Lying in the wooden manger in the stable of Bethlehem, Christ welcomed the cross for which He had come into the world. At the moment of His birth He accepted all the hardship, the pain and suffering of mankind--the cold, the darkness, hunger and thirst; the pain of mind and body, the needs and the dependence of all men. He accepted death--indeed He became man in order to die for men.
Christ need not have suffered at all. He could have redeemed the world by a single breath drawn for His Father's glory, but He chose to take as his own the common suffering of all men. Unseen, unknown, Christ received His cross in Bethlehem.
Caryll Houselander, The Way of the Cross
He chose to take our suffering as His own. He need not have done this, but because we chose suffering, he chose to join us in that suffering. When we chose for ourselves, we chose for Him.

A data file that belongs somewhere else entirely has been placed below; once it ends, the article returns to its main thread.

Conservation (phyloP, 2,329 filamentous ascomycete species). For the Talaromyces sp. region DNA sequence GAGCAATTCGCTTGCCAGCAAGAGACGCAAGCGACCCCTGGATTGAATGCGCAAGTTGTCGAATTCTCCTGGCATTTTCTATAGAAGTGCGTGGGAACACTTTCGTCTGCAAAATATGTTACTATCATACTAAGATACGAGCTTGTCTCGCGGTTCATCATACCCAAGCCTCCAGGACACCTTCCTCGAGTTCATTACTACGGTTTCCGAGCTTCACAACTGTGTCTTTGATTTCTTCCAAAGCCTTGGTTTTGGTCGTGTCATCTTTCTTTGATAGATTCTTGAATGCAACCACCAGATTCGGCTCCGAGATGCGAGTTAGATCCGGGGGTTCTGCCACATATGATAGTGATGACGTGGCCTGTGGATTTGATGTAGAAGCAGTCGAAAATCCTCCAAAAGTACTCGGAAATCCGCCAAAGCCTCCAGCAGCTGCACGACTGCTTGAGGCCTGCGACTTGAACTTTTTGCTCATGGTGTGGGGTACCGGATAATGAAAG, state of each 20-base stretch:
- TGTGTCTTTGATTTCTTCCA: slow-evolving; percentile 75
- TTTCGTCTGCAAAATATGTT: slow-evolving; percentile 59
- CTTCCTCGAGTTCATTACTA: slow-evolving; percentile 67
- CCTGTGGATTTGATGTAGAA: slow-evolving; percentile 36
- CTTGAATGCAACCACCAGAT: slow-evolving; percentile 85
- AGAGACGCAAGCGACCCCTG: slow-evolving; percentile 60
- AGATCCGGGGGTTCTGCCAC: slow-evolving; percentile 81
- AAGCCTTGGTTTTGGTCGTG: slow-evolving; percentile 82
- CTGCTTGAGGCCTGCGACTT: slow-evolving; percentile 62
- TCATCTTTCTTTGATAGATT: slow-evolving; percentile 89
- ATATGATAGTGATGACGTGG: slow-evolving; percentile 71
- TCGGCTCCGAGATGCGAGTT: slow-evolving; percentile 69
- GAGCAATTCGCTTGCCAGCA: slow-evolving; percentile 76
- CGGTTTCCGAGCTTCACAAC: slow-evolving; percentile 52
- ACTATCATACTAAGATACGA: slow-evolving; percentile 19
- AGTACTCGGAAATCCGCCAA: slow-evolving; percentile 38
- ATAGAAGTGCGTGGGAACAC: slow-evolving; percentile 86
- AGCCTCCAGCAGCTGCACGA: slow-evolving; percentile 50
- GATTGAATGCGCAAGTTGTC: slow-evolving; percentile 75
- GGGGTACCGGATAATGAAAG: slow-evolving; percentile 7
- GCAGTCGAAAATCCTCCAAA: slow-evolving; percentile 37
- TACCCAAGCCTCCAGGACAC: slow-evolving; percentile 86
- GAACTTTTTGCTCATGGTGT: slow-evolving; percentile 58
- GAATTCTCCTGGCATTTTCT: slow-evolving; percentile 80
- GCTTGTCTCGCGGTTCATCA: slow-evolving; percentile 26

This has been at the center of my Lenten meditation this year--our need for His suffering. His wounds assuage ours. We are bound to Him wound to wound. Children joining themselves to one another as blood brothers, pricking themselves until they bleed and joining their pierced fingers together, sense the truth in this. Union requires a mutual vulnerability.
No man's cross is laid upon himself alone, but for the healing of the whole world, for the mutual comfortings and sweetening of sorrow, for the giving of joy and supernatural life to one another. -CH